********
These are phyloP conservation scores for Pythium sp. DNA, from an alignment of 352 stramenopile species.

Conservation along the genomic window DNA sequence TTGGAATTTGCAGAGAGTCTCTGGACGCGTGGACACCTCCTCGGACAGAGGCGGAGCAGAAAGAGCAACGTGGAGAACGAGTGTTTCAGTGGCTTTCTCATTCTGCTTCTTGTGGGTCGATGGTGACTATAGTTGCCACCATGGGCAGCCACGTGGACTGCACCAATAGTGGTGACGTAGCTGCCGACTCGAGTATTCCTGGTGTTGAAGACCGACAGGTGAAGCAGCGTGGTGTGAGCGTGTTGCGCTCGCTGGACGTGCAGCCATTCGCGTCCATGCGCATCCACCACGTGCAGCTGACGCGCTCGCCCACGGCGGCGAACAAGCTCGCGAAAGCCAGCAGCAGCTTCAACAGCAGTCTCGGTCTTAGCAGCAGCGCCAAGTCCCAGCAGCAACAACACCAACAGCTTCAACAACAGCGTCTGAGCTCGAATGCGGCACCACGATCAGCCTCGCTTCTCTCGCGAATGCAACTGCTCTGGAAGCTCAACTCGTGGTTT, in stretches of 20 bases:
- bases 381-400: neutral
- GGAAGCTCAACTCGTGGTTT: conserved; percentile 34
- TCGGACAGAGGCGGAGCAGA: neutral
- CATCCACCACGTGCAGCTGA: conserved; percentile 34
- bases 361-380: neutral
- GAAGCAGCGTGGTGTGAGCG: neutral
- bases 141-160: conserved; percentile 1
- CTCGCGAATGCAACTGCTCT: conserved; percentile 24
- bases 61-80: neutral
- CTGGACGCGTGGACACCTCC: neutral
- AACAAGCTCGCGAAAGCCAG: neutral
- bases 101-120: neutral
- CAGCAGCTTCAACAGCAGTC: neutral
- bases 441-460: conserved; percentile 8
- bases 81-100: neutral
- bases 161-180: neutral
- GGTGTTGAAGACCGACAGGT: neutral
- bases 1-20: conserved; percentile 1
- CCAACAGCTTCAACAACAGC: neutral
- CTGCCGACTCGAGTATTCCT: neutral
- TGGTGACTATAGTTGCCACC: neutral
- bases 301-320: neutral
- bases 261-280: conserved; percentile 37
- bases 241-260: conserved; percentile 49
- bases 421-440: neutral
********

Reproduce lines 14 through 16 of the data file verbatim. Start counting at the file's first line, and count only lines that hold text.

- bases 101-120: neutral
- CAGCAGCTTCAACAGCAGTC: neutral
- bases 441-460: conserved; percentile 8